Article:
49. 49. 7. ICO We avoid any ICO where: ◎ The token transfers ownership or equity in the company ◎ The Token transfers the right to get a share in the profitz or a share in the assets ◎ The token provides the holder with a status of a creditor
  50. 50. 7. ICO We’ve been working on an important methodology for evaluating the potential for growth of the price of the token in the process of the project development: Estimation of the equilibrium price of the token, based on the increase in the number and volume of transactions in the system according to the parameters determined in the Whitepaper and by the volume of the issue
  51. 51. 8. Investors
  52. 52. 8. Investors If the company did acquire iconic investors (one of the 85* crypto hedge funds) during the preliminary negotiations, most likely it will be written on their website. During the ICO itself, you can see the amounts that are transferred to the wallet and their sources. It's easy to trace the affiliation of such wallets - they usually do not hide. However in the past it often happened that the company placed a logo of the fund on their website, which had no connection to them. In any case, the amounts that exceed 1000 ethers or 20 bitcoins should be tracked - it can say a lot during the presale. Actual list of ICO and Pre-ICO Funds you can find here https://docs.google.com/spreadsheets/d/1BVGXdP_cR5hO6sdQlTSB-r6qs7xQqYF342FQ9hehT5Q/e dit#gid=849898236 * The number is valid at the time of writing of this presentation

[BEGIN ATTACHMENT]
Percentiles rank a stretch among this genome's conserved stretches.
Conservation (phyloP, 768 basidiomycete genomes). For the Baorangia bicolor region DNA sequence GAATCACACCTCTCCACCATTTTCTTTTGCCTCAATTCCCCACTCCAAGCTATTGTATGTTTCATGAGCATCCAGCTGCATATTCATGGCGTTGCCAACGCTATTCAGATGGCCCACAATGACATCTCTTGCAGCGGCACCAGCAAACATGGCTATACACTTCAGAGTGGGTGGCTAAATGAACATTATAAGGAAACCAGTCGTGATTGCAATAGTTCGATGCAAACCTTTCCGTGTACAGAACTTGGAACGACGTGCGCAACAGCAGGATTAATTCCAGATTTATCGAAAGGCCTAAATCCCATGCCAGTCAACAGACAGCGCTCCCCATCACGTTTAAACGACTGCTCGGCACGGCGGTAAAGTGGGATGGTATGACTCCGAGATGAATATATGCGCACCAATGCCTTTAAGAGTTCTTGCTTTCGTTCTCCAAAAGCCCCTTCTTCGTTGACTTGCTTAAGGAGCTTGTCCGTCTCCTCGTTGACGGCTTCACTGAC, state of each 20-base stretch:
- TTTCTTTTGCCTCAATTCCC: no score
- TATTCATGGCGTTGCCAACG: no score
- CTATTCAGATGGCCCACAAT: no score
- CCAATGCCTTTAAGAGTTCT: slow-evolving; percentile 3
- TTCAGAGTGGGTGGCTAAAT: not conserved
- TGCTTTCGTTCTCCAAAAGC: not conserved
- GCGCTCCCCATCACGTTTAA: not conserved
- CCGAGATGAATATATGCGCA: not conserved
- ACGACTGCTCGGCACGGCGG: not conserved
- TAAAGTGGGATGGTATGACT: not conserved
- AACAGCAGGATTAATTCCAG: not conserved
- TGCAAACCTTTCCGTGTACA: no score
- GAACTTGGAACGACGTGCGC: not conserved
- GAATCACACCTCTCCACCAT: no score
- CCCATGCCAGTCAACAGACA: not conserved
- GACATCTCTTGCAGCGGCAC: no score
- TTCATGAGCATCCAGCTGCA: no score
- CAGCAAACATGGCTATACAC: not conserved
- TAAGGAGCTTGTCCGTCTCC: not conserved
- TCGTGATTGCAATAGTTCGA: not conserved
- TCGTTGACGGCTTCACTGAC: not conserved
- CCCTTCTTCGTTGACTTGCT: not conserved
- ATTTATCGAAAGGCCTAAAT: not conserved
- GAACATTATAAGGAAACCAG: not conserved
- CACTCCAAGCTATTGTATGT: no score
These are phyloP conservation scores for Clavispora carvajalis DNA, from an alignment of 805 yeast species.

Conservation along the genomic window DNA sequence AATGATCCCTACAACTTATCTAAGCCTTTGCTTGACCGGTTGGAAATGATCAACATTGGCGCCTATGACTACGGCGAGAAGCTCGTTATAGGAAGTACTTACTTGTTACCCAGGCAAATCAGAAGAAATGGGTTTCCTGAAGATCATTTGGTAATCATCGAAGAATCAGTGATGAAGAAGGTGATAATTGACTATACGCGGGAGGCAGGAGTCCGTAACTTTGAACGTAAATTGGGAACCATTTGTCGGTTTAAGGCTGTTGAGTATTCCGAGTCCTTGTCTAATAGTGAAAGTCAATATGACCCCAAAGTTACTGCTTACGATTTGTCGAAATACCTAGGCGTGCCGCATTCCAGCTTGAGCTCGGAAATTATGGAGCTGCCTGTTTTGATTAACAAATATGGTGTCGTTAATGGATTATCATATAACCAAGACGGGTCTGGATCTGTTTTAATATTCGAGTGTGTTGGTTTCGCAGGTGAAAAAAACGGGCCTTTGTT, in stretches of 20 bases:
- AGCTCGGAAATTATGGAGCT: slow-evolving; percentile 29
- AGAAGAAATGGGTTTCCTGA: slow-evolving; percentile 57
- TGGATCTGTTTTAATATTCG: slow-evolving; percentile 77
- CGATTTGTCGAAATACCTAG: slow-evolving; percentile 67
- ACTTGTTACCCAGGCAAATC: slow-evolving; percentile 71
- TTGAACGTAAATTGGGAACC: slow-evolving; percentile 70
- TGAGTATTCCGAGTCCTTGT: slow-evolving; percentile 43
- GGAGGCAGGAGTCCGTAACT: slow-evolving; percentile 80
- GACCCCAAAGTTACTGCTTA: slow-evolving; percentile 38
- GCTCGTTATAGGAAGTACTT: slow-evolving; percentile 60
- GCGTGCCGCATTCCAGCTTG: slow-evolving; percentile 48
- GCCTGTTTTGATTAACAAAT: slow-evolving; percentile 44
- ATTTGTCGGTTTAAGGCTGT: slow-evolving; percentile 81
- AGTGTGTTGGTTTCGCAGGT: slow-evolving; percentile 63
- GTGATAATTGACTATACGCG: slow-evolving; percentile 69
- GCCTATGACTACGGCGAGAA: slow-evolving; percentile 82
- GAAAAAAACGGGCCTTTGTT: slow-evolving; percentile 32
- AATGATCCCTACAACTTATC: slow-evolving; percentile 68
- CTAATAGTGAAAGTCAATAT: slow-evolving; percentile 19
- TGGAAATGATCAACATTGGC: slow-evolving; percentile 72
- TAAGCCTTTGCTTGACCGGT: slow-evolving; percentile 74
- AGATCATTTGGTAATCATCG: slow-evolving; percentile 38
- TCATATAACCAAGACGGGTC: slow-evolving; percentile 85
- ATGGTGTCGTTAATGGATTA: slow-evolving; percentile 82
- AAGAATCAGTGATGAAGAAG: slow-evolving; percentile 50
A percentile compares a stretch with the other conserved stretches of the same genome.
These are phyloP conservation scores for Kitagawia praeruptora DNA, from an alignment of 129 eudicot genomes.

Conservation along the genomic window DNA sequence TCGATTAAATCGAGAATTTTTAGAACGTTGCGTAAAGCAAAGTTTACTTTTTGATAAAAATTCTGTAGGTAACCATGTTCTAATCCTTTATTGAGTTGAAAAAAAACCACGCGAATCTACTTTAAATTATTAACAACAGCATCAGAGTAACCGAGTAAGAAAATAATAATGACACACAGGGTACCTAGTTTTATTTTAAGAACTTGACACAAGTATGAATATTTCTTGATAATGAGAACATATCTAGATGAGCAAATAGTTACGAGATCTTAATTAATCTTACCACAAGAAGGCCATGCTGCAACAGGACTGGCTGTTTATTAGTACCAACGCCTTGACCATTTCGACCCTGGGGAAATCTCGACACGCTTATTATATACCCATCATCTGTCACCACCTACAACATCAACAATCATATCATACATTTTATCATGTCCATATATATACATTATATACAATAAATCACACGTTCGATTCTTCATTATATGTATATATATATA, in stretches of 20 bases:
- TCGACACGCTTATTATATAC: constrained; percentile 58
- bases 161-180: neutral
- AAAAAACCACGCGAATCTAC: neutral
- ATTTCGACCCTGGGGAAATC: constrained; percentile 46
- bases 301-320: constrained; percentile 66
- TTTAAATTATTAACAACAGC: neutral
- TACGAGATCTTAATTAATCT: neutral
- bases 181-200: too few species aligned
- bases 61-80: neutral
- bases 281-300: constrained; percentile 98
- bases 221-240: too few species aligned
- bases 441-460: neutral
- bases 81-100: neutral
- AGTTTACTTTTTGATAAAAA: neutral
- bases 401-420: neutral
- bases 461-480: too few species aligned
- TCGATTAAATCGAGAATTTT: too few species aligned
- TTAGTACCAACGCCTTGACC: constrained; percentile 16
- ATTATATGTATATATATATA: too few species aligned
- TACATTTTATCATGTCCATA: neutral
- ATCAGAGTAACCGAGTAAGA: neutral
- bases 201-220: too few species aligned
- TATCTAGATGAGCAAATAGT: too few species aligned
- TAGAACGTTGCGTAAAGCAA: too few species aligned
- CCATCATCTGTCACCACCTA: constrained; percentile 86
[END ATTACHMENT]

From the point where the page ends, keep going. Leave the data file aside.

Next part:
53. 53. 9. Thanks: I want to say thank you for following guys for contribution: Slavik Fokin: https://www.linkedin.com/in/slavikfokin/
  54. 54. Feel free to send your comments and feedback to denny.do@gmail.com https://www.linkedin.com/in/dennydo/